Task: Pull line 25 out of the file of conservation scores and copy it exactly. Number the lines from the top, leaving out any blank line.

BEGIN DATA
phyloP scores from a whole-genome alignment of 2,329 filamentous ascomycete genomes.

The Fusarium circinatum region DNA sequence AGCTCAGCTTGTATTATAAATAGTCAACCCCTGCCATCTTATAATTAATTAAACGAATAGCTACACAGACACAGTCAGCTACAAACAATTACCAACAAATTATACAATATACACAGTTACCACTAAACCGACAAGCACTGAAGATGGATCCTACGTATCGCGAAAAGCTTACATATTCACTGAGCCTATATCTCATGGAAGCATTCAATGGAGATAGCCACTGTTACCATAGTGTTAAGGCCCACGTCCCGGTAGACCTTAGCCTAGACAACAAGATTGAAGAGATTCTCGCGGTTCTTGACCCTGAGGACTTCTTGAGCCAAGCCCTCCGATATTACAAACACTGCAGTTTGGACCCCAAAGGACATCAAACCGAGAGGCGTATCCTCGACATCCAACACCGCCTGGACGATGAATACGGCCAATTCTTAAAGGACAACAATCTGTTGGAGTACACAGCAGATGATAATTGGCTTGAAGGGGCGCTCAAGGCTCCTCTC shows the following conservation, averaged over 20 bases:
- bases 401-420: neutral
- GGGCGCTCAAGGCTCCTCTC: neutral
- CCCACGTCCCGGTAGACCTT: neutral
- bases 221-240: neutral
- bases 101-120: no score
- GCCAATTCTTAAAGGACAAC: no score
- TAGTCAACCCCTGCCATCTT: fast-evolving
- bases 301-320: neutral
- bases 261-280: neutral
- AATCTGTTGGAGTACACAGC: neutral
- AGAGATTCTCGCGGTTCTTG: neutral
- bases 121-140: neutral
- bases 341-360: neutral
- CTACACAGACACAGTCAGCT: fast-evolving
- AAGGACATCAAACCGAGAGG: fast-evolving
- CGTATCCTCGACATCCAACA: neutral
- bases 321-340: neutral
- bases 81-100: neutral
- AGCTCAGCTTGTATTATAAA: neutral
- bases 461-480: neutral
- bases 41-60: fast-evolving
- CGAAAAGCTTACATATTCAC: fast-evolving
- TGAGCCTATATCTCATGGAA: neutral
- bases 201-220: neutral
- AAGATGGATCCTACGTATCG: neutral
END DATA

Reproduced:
- TGAGCCTATATCTCATGGAA: neutral